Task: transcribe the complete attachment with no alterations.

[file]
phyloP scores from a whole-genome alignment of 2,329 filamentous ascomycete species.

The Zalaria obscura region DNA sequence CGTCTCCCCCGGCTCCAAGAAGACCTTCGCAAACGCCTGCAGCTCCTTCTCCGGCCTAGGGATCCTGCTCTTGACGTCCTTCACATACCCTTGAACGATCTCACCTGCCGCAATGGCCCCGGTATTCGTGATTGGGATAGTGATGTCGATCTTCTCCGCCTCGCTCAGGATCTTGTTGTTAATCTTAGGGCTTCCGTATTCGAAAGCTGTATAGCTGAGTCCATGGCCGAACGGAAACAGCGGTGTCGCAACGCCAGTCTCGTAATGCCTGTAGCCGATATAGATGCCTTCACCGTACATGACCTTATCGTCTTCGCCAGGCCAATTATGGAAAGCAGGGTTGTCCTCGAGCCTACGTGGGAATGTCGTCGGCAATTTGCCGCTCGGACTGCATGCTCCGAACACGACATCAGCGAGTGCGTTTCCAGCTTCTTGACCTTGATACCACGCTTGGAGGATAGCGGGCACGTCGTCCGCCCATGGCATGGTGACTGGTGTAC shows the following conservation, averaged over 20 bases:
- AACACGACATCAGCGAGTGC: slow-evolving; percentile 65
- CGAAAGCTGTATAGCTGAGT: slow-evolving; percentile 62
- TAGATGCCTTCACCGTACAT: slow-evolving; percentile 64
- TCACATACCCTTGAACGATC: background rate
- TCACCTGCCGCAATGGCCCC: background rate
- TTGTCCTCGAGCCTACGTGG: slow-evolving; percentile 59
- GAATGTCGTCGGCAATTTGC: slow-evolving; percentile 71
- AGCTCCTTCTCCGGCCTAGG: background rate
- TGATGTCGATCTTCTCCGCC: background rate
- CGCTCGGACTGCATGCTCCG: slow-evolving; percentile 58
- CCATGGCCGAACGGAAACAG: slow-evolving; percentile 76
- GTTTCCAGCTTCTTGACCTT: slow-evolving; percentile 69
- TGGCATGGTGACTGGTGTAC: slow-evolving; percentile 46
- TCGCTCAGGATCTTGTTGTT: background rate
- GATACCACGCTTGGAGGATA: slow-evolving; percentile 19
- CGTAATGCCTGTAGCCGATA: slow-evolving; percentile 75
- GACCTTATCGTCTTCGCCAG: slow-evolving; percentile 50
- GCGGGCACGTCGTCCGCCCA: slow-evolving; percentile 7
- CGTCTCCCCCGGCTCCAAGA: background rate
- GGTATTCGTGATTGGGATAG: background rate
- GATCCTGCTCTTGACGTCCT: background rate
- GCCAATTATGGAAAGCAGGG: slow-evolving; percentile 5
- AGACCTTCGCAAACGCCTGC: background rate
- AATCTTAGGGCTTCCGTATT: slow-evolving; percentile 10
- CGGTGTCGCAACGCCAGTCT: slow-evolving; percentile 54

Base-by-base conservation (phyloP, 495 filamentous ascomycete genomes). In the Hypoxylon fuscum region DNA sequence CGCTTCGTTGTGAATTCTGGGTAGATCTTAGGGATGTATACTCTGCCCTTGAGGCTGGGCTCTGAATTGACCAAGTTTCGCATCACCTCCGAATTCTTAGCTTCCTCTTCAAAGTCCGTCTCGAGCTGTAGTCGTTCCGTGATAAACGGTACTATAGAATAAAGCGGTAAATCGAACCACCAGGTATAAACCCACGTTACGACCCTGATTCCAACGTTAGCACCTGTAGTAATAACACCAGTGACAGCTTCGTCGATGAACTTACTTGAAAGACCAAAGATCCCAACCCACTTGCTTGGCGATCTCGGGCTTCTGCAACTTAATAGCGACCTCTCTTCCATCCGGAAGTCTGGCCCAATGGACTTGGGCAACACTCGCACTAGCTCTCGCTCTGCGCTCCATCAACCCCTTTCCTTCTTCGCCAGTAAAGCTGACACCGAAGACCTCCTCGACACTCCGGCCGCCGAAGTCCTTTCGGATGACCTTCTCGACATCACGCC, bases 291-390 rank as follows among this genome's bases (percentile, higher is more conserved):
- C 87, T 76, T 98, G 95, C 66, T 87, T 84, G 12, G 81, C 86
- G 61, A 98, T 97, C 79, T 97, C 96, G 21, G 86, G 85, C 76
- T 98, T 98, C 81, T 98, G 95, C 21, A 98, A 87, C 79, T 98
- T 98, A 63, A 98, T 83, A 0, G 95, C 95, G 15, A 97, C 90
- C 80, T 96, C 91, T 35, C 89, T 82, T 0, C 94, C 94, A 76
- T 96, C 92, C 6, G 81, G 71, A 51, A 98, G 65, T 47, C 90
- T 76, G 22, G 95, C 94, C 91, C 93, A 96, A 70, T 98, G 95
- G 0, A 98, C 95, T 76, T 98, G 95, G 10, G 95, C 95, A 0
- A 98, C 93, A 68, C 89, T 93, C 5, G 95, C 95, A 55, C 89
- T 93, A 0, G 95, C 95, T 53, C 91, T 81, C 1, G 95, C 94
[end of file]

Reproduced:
phyloP scores from a whole-genome alignment of 2,329 filamentous ascomycete species.

The Zalaria obscura region DNA sequence CGTCTCCCCCGGCTCCAAGAAGACCTTCGCAAACGCCTGCAGCTCCTTCTCCGGCCTAGGGATCCTGCTCTTGACGTCCTTCACATACCCTTGAACGATCTCACCTGCCGCAATGGCCCCGGTATTCGTGATTGGGATAGTGATGTCGATCTTCTCCGCCTCGCTCAGGATCTTGTTGTTAATCTTAGGGCTTCCGTATTCGAAAGCTGTATAGCTGAGTCCATGGCCGAACGGAAACAGCGGTGTCGCAACGCCAGTCTCGTAATGCCTGTAGCCGATATAGATGCCTTCACCGTACATGACCTTATCGTCTTCGCCAGGCCAATTATGGAAAGCAGGGTTGTCCTCGAGCCTACGTGGGAATGTCGTCGGCAATTTGCCGCTCGGACTGCATGCTCCGAACACGACATCAGCGAGTGCGTTTCCAGCTTCTTGACCTTGATACCACGCTTGGAGGATAGCGGGCACGTCGTCCGCCCATGGCATGGTGACTGGTGTAC shows the following conservation, averaged over 20 bases:
- AACACGACATCAGCGAGTGC: slow-evolving; percentile 65
- CGAAAGCTGTATAGCTGAGT: slow-evolving; percentile 62
- TAGATGCCTTCACCGTACAT: slow-evolving; percentile 64
- TCACATACCCTTGAACGATC: background rate
- TCACCTGCCGCAATGGCCCC: background rate
- TTGTCCTCGAGCCTACGTGG: slow-evolving; percentile 59
- GAATGTCGTCGGCAATTTGC: slow-evolving; percentile 71
- AGCTCCTTCTCCGGCCTAGG: background rate
- TGATGTCGATCTTCTCCGCC: background rate
- CGCTCGGACTGCATGCTCCG: slow-evolving; percentile 58
- CCATGGCCGAACGGAAACAG: slow-evolving; percentile 76
- GTTTCCAGCTTCTTGACCTT: slow-evolving; percentile 69
- TGGCATGGTGACTGGTGTAC: slow-evolving; percentile 46
- TCGCTCAGGATCTTGTTGTT: background rate
- GATACCACGCTTGGAGGATA: slow-evolving; percentile 19
- CGTAATGCCTGTAGCCGATA: slow-evolving; percentile 75
- GACCTTATCGTCTTCGCCAG: slow-evolving; percentile 50
- GCGGGCACGTCGTCCGCCCA: slow-evolving; percentile 7
- CGTCTCCCCCGGCTCCAAGA: background rate
- GGTATTCGTGATTGGGATAG: background rate
- GATCCTGCTCTTGACGTCCT: background rate
- GCCAATTATGGAAAGCAGGG: slow-evolving; percentile 5
- AGACCTTCGCAAACGCCTGC: background rate
- AATCTTAGGGCTTCCGTATT: slow-evolving; percentile 10
- CGGTGTCGCAACGCCAGTCT: slow-evolving; percentile 54

Base-by-base conservation (phyloP, 495 filamentous ascomycete genomes). In the Hypoxylon fuscum region DNA sequence CGCTTCGTTGTGAATTCTGGGTAGATCTTAGGGATGTATACTCTGCCCTTGAGGCTGGGCTCTGAATTGACCAAGTTTCGCATCACCTCCGAATTCTTAGCTTCCTCTTCAAAGTCCGTCTCGAGCTGTAGTCGTTCCGTGATAAACGGTACTATAGAATAAAGCGGTAAATCGAACCACCAGGTATAAACCCACGTTACGACCCTGATTCCAACGTTAGCACCTGTAGTAATAACACCAGTGACAGCTTCGTCGATGAACTTACTTGAAAGACCAAAGATCCCAACCCACTTGCTTGGCGATCTCGGGCTTCTGCAACTTAATAGCGACCTCTCTTCCATCCGGAAGTCTGGCCCAATGGACTTGGGCAACACTCGCACTAGCTCTCGCTCTGCGCTCCATCAACCCCTTTCCTTCTTCGCCAGTAAAGCTGACACCGAAGACCTCCTCGACACTCCGGCCGCCGAAGTCCTTTCGGATGACCTTCTCGACATCACGCC, bases 291-390 rank as follows among this genome's bases (percentile, higher is more conserved):
- C 87, T 76, T 98, G 95, C 66, T 87, T 84, G 12, G 81, C 86
- G 61, A 98, T 97, C 79, T 97, C 96, G 21, G 86, G 85, C 76
- T 98, T 98, C 81, T 98, G 95, C 21, A 98, A 87, C 79, T 98
- T 98, A 63, A 98, T 83, A 0, G 95, C 95, G 15, A 97, C 90
- C 80, T 96, C 91, T 35, C 89, T 82, T 0, C 94, C 94, A 76
- T 96, C 92, C 6, G 81, G 71, A 51, A 98, G 65, T 47, C 90
- T 76, G 22, G 95, C 94, C 91, C 93, A 96, A 70, T 98, G 95
- G 0, A 98, C 95, T 76, T 98, G 95, G 10, G 95, C 95, A 0
- A 98, C 93, A 68, C 89, T 93, C 5, G 95, C 95, A 55, C 89
- T 93, A 0, G 95, C 95, T 53, C 91, T 81, C 1, G 95, C 94